Thursday, 11 October 2018

WATCHING: 30 DAYS OF NIGHT (2007) - His and Hers Halloween Horror


Contains spoilers!

There is romance among the blood and terror. On the edge of the tundra's wilds the small town of Barrow teeters on the edge of civilisation, and the sublime is built into its seasons. Counstable-esque clouds engulf the sky, and the last setting sun for a month is the event you wait for if you want to impress your lover. Within the Arctic Circle things may look harsh, but with the dark days and snow storms there is freedom, and the freedom to live in this unforgiving environment is what makes it worth saving.

Karl Marx was one of the first people to equate vampires with the modern world, removing them from their gothic crutch to their more insidious current analogue. In his Capital, capitalism is the vampire, sucking the blood from desperate workers and child labourers dry, and working days stretching into the night "only slightly quenches the vampire thirst for the living blood of labour." The vampires of 30 Days of Night are like industrialists, seizing an opportunity to exploit an easy target for maximum gain. They even look like business men, 80s Silicon Valley types, impervious to the weather, protected by their self-imposed status.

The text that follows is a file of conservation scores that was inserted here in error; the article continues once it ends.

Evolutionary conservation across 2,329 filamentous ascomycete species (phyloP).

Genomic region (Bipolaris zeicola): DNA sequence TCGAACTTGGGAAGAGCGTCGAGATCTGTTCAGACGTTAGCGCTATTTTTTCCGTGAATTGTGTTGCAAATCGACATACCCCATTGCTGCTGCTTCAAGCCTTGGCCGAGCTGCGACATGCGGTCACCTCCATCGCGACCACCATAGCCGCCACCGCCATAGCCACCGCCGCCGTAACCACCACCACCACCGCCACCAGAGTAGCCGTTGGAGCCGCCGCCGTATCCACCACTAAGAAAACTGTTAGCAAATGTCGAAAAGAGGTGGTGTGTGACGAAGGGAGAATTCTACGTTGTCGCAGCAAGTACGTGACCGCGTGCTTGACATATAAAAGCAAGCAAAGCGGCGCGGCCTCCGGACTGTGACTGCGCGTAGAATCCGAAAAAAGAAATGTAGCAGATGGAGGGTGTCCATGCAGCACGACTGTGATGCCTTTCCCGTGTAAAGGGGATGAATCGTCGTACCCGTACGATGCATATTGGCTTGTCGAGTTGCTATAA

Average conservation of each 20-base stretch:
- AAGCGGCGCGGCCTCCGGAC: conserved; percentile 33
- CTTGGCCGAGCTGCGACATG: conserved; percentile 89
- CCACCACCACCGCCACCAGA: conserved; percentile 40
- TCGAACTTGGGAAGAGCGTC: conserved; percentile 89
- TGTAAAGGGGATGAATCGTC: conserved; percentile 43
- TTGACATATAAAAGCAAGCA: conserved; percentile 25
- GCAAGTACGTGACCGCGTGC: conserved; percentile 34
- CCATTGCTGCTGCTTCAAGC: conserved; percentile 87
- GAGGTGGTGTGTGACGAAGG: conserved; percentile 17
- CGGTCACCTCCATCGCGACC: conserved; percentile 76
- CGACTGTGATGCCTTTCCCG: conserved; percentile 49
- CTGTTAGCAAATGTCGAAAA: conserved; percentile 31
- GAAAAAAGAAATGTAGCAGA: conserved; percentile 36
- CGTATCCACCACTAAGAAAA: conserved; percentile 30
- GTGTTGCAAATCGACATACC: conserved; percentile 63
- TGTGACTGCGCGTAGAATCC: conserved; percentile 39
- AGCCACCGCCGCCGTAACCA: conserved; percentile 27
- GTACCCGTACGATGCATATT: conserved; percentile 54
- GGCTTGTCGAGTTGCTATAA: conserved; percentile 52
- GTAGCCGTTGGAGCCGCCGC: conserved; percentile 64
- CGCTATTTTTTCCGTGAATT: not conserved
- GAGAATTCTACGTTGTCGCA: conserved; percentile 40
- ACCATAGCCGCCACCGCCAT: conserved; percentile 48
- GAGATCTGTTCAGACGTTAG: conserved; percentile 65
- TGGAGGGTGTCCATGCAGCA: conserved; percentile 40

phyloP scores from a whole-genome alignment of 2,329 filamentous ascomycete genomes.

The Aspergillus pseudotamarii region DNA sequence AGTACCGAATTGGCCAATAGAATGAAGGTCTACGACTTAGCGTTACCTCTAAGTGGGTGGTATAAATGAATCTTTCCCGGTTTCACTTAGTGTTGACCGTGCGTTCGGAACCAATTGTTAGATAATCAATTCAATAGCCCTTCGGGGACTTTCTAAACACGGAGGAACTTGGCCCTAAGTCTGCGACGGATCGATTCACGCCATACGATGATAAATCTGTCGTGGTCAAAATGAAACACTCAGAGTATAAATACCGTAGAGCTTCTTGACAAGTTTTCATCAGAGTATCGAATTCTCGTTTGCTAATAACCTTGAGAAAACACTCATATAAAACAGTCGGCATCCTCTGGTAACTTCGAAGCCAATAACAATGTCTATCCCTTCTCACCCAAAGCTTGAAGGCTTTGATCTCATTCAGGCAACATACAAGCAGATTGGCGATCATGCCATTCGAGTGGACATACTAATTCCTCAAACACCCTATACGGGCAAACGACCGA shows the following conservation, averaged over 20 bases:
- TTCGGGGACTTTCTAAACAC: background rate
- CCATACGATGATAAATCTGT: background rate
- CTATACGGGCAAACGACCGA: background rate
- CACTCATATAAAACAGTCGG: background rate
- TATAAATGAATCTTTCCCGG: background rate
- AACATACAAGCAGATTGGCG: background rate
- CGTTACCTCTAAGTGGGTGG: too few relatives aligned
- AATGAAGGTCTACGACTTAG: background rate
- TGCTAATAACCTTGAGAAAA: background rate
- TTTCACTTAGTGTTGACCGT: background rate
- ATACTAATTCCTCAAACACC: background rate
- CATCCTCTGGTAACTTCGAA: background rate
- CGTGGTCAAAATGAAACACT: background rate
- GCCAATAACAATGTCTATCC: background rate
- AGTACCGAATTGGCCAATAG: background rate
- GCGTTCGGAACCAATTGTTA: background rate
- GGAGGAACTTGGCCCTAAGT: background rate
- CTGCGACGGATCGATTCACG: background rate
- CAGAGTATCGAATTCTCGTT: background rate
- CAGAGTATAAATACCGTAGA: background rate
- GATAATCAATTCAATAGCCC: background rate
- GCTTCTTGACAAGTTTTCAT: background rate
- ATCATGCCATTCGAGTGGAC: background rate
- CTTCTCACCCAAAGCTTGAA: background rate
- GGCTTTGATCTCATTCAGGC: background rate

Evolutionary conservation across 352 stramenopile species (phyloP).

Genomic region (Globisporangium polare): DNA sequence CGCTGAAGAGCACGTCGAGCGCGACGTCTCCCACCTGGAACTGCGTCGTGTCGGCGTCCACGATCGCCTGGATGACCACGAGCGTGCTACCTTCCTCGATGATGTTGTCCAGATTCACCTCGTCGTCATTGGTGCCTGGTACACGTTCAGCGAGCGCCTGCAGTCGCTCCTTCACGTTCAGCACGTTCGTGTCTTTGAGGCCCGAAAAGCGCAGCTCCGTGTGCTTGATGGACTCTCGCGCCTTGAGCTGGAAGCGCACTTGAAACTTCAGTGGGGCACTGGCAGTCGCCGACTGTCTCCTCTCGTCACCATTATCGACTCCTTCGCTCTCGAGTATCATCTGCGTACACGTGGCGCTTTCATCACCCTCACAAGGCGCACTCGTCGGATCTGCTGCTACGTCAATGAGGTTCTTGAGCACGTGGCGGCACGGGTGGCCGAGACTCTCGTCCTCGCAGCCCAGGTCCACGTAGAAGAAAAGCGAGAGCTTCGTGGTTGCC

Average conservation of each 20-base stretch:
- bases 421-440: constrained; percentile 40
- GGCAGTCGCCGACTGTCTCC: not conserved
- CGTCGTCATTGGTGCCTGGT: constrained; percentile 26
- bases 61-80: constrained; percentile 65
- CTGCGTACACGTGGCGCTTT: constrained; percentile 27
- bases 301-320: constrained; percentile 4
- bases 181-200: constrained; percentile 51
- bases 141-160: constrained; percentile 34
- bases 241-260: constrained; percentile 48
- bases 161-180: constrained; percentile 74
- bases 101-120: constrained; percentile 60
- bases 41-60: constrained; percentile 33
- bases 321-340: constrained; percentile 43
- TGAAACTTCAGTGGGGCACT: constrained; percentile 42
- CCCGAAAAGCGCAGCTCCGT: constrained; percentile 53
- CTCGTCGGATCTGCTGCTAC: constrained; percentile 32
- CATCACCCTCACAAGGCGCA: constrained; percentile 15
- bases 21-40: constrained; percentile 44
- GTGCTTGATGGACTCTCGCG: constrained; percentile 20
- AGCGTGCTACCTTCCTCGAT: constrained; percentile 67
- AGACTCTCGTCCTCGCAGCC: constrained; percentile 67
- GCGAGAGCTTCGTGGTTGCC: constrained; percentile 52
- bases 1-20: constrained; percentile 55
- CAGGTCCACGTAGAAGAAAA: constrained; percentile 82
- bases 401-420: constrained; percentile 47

It's no coincidence that horror started to prevail just as God was dying out. Enlightenment ideas and scientific advancements arose, and Neitzsche declared that "God is dead". The Gothic rose out of the pyre to explain the eerie, the horrible, the fear that prevailed when there was no one to blame it on. The head of the vampires, his guttural tongue speaking jargon to the unknowing, base wants and commands to his follows, questions his victim: "God?" Then, in harsh, curt English, he declares the new truth to this frightened town: "No God."

The vampires easily over-whelm Barrow. The constant dark days allow for easy victimisation, and they wonder why they hadn't thought of it before. They are eventually brought down, ultimately by one of their own; The Sheriff chooses to become a vampire, become the invader, only to stop the invasion. The town is saved, but destroyed. Love is found again, but quickly lost. The long forgotten sun, with no worries to the travails of Barrow, arises like it had been in a deep slumber, stretching it's arms across a sublime landscape, full of life and promise and new beginnings. But a new beginning means something has to end, and Sheriff, protecting his town to the end, flakes away like embers into the day.

Layla

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